This article, entitled “Bed bug case is isolated and treated”, is taken from “The Colby Echo“, a weekly student newspaper of Colby College in Waterville, Maine. For more information about bed bugs, visit the Modern website.
By Luke Brown
A recent case of bed bugs found in a Heights suite has been treated and is believed to be an isolated incident.
On Thursday, November 11 Associate Dean of Students and Director of Campus Life Jed Wartman and Director of the Physical Plant Patricia Murphy sent an email notifying the student body of a recent bed bug infestation in a Heights suite. Since this announcement, Campus Life, the Physical Plant Department (PPD) and the affected students have worked together to contain, control and prevent the spread of these bed bugs. Along with Modern Pest Control, a New England-based company, the College has treated the affected rooms and is confident that the situation is in good hands.
In a follow-up email sent on the afternoon of Tuesday, November 16, Wartman and Murphy wrote, “Modern Pest Control was on campus to do a heat treatment of the impacted suite [on Monday, November 15]. The treatment involved raising the temperature of the room to a minimum of 120 degrees Fahrenheit for a period of several hours to kill both live bedbugs and their eggs. Modern finished their work at approximately 7 p.m. Monday evening. This one time treatment typically results in 100 percent eradication in the treated areas. No pesticides were used in this process.”
“Since bed bugs have become a news topic, we have had somewhere between 15-20 calls from students about a possible infestation. When this happens, we call Modern Pest Control for an immediate inspection. This is the first time Modern has confirmed the presence of bed bugs,” Murphy said. After this confirmation, the school and Modern quickly got in touch with the affected students to discuss treatment options.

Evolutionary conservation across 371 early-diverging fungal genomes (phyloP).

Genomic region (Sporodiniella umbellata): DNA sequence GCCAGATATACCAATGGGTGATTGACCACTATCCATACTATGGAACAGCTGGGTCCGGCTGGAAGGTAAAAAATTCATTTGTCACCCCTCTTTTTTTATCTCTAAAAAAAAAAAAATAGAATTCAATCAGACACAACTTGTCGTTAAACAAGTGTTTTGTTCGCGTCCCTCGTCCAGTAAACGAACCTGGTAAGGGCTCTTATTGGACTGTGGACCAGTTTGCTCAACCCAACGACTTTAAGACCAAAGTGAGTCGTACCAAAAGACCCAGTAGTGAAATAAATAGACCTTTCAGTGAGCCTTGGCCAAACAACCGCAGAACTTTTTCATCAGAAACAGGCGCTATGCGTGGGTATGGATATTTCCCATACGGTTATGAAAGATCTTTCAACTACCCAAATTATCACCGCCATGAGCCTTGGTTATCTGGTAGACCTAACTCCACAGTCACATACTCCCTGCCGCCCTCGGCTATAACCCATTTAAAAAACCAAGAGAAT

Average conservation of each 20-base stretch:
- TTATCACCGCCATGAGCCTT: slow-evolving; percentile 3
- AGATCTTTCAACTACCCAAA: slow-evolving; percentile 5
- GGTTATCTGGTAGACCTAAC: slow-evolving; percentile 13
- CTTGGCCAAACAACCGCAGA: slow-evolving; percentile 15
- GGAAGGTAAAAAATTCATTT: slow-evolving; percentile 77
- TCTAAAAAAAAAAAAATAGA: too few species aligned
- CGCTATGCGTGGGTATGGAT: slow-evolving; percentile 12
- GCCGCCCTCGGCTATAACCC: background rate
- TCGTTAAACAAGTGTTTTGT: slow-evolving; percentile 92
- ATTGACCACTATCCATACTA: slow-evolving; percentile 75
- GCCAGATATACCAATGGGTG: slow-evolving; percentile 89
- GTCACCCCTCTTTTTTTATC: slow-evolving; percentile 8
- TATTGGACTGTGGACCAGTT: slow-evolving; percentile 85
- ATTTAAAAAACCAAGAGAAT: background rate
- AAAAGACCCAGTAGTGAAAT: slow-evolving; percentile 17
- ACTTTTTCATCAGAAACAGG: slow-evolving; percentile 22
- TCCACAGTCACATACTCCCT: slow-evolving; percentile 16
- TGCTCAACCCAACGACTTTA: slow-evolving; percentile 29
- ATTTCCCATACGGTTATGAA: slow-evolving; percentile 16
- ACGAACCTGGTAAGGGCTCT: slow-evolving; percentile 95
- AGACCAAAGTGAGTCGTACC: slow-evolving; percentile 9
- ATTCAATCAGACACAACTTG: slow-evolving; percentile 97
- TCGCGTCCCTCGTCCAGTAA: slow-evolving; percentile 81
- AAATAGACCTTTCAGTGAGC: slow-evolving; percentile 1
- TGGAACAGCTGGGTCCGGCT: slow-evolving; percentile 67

There are two ways to treat a bed bug infestation: chemically or thermally. The chemical method involves several applications of pesticides to the affected area in order to kill the bed bugs and their eggs, as well as to prevent future outbreaks. The thermal method requires the affected area to be heated to a high temperature for several hours, killing the bugs and eggs in the process. Though costlier, the thermal method ensures, according to Modern Pest Control, 100 percent eradication, and is more environmentally friendly. Also, the affected students would be able to return to their normal living habits sooner with the thermal treatment.
After some discussion with the school and Modern Pest Control, the students decided on thermal treatment. Sensors were placed throughout the rooms, including in drawers, as large, running industrial heaters in the rooms over a period of several hours. A Modern employee monitored the temperature throughout the treatment, occasionally raising it or moving heaters as necessary to ensure the correct conditions to eradicate the bugs.
Fortunately, according to Modern Pest Control, this infestation was very mild. In addition, the risk of the infestation spreading was fairly low due to the design of the suite. Thick block walls and tile floors make it impossible for bed bugs to move from the room, as they cannot travel on such surfaces, or even human skin. They need a more textured surface to grip, such as fabric.
Though bed bugs are often the cause of much commotion, there is no scientific evidence that they carry any diseases, and they cannot jump or fly. They are usually carried on a victim’s clothing, backpack, sheets or mattress. Because of this, Modern has checked areas frequented by the affected students and had confirmed that there has been no spread.
Campus Life and PPD stressed that this issue is a fortunately isolated one. That said, students should remain vigilant and report any suspected infestations or bites. Information about bed bugs and the recent infestation can be found on the Colby PPD website, http://www.colby.edu/campus_cs/pp.